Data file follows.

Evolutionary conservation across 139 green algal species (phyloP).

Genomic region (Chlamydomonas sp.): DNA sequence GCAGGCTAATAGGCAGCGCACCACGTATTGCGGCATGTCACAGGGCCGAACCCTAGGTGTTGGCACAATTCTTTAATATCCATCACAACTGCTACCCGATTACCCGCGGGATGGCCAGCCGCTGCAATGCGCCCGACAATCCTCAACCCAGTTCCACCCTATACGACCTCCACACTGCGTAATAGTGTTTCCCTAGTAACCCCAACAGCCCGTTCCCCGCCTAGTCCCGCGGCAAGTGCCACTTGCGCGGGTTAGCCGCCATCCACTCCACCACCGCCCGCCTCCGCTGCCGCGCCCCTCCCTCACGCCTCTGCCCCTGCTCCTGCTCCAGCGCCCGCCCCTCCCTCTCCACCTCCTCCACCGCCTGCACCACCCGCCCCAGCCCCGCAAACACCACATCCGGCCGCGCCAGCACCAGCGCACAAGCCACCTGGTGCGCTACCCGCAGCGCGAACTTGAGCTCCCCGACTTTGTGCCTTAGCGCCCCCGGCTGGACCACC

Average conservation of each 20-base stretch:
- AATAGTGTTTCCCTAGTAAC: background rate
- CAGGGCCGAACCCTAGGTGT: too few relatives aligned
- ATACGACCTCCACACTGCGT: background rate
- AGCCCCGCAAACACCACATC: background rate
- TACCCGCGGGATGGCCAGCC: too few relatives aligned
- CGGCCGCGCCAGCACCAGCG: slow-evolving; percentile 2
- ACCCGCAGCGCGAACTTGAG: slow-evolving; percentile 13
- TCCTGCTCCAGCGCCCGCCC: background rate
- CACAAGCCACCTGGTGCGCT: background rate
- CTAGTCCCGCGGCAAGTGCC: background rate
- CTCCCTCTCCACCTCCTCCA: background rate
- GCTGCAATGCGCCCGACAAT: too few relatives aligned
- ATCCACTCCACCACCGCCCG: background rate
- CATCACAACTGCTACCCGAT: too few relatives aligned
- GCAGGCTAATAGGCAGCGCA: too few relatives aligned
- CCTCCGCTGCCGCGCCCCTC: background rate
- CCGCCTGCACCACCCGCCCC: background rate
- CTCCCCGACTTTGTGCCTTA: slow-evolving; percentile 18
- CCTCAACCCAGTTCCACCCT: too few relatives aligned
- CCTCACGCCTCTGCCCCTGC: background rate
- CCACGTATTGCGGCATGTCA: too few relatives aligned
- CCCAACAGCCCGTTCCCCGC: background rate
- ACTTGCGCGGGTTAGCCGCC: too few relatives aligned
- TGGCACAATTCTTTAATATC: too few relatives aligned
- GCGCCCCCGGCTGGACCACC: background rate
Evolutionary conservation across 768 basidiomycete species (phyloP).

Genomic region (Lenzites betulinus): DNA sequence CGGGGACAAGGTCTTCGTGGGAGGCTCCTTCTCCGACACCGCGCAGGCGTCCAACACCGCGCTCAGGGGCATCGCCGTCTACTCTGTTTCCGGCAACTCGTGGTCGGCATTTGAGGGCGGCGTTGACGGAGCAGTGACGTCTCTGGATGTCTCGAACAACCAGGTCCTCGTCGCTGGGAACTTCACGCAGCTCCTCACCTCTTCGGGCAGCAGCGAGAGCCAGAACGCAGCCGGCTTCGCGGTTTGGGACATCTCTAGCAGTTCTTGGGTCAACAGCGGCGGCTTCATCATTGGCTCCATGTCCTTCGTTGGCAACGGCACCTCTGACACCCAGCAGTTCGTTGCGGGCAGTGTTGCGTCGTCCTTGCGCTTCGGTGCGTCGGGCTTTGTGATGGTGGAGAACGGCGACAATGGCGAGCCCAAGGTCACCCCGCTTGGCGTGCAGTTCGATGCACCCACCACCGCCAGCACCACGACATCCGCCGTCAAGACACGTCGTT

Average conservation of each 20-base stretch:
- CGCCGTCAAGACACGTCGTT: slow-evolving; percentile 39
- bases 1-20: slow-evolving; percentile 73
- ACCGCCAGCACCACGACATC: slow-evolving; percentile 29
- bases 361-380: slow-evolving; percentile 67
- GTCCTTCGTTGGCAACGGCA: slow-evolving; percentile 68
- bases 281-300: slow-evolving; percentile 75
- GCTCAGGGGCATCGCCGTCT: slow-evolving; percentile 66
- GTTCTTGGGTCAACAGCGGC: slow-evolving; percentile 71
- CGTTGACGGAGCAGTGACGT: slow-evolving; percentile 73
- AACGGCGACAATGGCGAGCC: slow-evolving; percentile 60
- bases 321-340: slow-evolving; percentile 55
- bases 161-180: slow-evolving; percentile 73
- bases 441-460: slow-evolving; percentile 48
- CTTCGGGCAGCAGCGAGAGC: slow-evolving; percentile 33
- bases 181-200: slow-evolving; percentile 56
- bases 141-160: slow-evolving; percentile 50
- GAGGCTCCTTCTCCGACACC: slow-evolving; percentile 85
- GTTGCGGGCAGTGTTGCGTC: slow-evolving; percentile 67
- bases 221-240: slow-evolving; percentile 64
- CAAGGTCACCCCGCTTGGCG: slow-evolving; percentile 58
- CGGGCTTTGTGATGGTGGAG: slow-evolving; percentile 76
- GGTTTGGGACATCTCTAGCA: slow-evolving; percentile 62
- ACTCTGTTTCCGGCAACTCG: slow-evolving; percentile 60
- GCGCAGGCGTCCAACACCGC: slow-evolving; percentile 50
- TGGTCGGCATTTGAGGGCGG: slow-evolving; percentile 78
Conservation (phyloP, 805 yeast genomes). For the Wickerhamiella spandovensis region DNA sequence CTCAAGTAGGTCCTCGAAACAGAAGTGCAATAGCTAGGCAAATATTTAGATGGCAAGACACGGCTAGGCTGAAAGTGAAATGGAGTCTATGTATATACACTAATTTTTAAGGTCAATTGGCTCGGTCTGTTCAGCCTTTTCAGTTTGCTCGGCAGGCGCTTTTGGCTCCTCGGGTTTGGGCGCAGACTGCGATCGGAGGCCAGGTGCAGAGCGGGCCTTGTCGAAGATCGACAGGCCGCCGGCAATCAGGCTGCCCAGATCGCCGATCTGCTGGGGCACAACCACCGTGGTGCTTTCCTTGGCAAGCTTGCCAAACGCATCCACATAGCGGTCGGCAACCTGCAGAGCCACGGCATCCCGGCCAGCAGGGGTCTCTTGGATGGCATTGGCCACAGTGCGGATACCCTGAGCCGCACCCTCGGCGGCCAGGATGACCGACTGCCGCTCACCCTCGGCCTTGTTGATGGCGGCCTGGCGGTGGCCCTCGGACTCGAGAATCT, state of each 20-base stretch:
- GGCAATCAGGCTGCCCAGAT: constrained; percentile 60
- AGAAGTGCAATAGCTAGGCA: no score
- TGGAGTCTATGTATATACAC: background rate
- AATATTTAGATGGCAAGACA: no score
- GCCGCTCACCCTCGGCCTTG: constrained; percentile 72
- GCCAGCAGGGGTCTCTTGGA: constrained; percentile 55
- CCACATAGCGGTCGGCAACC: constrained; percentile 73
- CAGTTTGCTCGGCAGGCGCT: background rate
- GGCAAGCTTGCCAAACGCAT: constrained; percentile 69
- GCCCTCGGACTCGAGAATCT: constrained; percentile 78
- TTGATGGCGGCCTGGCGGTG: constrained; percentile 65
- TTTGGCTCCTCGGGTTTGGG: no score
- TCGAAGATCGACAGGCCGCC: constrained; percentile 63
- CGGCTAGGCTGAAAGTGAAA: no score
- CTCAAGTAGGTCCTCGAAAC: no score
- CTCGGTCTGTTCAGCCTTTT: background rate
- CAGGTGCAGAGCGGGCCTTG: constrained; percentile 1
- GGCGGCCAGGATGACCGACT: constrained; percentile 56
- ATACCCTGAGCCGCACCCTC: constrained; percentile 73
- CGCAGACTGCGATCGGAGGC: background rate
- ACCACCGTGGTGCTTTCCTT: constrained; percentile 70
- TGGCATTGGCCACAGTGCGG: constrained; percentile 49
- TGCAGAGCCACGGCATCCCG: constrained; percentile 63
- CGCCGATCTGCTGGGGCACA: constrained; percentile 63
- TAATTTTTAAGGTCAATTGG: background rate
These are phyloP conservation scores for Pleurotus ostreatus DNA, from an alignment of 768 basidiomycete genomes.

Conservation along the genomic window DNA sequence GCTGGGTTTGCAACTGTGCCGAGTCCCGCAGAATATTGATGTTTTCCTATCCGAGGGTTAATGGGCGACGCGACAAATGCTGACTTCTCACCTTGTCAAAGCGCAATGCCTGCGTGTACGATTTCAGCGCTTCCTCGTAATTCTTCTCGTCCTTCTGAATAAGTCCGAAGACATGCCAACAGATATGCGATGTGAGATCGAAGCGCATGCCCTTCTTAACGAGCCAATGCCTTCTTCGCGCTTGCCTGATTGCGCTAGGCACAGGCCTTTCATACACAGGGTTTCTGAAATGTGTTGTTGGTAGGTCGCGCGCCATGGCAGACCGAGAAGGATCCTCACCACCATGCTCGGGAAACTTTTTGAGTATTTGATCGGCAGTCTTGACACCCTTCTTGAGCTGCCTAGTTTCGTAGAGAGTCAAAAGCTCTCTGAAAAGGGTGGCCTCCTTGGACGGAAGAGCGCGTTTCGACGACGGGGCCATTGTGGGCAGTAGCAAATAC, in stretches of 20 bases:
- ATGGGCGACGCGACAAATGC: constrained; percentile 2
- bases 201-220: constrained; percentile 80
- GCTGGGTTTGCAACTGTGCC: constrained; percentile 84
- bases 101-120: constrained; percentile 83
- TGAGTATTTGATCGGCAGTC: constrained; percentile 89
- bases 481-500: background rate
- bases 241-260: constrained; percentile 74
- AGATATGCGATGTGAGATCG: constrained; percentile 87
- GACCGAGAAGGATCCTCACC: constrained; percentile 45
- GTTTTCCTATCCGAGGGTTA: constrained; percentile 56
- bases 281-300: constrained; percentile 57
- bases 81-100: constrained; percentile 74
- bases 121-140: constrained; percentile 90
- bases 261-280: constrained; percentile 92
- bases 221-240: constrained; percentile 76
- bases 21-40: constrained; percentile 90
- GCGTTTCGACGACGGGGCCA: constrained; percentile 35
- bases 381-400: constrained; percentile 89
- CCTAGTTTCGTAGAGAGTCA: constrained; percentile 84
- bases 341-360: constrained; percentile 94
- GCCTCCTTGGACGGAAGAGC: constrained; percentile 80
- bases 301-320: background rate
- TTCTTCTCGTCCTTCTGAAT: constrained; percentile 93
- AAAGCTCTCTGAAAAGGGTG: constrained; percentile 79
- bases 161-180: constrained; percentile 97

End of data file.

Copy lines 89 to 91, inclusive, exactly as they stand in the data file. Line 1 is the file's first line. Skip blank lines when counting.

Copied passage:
- TGAGTATTTGATCGGCAGTC: constrained; percentile 89
- bases 481-500: background rate
- bases 241-260: constrained; percentile 74